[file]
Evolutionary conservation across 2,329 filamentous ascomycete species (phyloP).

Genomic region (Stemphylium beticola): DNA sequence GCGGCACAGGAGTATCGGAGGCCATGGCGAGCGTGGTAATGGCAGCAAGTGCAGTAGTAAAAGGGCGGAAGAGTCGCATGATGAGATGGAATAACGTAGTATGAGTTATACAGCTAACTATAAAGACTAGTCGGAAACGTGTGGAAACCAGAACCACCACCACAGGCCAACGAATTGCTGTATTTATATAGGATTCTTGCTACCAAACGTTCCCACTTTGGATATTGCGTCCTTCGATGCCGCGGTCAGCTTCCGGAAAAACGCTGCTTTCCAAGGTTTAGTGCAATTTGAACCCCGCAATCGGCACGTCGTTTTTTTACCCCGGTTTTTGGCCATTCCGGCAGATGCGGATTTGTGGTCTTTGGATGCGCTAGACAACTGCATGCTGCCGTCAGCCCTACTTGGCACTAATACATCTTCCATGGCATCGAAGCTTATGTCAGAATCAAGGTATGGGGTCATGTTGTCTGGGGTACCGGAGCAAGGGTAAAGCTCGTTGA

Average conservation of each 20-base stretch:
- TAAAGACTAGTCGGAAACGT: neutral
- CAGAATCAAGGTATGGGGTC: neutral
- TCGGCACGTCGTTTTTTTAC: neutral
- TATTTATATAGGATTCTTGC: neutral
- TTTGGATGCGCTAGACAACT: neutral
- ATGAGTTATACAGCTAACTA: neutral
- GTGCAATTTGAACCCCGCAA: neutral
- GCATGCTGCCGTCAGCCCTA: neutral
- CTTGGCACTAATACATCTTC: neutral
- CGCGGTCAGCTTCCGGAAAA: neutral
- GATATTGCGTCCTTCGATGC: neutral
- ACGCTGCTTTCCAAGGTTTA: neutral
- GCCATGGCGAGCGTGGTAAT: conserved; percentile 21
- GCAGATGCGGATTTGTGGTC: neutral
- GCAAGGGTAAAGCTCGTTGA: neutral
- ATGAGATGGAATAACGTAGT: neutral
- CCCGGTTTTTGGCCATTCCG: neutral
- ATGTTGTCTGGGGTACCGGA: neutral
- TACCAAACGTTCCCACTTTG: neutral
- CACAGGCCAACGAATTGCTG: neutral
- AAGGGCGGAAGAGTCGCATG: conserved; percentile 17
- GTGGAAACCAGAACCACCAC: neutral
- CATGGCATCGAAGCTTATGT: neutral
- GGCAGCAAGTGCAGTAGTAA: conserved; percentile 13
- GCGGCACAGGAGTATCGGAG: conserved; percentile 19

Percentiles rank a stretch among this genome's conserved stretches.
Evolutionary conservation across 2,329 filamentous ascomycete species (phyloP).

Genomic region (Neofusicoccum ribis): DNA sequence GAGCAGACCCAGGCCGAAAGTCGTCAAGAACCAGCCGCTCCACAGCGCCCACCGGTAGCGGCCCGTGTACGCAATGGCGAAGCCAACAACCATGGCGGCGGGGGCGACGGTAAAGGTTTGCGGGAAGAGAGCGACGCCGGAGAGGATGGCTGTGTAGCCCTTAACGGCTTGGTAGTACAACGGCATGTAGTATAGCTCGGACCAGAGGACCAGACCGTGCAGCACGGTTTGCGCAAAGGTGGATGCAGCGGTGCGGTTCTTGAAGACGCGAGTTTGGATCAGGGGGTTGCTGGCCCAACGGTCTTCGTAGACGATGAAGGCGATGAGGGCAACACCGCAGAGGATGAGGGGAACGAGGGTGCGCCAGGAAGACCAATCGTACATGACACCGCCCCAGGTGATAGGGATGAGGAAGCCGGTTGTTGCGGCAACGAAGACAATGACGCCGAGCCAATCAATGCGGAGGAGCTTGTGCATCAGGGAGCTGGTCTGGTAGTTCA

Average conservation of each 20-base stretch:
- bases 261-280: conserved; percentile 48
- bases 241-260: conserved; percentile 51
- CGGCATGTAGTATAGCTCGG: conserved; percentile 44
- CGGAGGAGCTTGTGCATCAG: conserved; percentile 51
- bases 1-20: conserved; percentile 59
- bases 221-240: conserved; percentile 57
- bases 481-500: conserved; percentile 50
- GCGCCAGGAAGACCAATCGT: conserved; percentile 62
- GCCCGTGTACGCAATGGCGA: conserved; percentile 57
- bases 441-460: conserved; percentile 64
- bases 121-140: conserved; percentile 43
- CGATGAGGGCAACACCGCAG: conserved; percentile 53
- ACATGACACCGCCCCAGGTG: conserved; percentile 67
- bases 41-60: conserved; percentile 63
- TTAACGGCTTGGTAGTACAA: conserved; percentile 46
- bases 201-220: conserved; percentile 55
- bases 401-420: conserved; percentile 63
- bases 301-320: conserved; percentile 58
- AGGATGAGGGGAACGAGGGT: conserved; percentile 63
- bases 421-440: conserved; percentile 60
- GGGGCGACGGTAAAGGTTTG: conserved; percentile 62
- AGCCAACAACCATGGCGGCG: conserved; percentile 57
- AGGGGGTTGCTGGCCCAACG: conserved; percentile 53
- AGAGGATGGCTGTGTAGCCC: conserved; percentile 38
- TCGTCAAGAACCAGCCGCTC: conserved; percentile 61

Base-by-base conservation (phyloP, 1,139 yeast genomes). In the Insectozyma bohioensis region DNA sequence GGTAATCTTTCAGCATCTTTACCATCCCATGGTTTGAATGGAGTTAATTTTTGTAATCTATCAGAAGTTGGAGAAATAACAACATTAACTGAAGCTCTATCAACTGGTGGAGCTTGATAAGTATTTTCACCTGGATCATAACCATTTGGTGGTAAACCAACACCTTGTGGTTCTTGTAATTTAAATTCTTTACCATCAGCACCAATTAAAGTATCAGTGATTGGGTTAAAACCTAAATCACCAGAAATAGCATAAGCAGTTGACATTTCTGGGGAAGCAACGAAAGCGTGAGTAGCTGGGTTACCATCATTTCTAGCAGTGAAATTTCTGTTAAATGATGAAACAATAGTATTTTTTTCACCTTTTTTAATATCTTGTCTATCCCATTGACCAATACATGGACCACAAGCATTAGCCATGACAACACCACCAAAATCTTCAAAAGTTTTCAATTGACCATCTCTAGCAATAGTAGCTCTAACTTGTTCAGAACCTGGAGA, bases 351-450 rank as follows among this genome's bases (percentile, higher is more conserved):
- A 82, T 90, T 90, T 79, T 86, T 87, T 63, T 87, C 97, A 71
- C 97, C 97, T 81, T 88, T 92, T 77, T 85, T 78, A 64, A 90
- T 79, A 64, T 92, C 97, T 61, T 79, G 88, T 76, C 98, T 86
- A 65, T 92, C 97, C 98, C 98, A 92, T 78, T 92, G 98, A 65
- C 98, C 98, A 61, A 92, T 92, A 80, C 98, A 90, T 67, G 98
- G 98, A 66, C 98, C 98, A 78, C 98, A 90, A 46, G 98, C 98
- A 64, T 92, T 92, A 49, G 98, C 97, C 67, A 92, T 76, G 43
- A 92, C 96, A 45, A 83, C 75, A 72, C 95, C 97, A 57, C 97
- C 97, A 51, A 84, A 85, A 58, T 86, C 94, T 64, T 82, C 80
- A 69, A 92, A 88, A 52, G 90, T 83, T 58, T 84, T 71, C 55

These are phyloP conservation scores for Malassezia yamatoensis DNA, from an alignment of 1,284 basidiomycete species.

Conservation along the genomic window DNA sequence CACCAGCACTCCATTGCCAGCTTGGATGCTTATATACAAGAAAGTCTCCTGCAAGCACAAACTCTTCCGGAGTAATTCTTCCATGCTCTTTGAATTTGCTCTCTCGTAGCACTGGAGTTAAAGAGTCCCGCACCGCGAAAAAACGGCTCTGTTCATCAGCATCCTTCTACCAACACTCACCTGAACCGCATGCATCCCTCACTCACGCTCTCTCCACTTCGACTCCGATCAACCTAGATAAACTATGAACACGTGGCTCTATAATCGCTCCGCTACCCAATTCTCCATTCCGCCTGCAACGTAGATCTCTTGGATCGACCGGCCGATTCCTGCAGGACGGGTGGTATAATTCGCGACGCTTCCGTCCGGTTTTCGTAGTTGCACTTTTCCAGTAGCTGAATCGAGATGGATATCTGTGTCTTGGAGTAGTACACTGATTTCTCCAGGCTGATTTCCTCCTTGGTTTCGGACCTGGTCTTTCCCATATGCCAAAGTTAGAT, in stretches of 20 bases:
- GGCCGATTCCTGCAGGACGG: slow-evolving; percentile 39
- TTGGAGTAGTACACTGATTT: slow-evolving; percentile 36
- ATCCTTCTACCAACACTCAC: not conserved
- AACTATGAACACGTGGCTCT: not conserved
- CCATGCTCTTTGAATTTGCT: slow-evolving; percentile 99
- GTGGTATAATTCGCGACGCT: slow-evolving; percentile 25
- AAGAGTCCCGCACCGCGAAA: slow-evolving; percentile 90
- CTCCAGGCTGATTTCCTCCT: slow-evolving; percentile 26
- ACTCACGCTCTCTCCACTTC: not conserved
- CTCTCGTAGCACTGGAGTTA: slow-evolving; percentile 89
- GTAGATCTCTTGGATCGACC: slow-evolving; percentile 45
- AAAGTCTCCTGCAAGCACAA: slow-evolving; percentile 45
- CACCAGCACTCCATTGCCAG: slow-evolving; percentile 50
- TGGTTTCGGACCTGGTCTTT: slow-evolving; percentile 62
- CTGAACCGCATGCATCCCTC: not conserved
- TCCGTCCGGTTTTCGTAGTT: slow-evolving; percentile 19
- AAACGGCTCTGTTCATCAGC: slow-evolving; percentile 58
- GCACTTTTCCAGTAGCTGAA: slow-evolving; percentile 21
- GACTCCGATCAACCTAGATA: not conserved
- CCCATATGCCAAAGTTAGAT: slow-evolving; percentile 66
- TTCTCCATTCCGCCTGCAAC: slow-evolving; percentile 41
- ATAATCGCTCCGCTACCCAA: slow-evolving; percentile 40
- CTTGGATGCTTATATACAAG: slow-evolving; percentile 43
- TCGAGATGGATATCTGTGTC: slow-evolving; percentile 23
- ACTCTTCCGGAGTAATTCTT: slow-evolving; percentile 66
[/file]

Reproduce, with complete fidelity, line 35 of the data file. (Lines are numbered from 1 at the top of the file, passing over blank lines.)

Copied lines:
- CGGCATGTAGTATAGCTCGG: conserved; percentile 44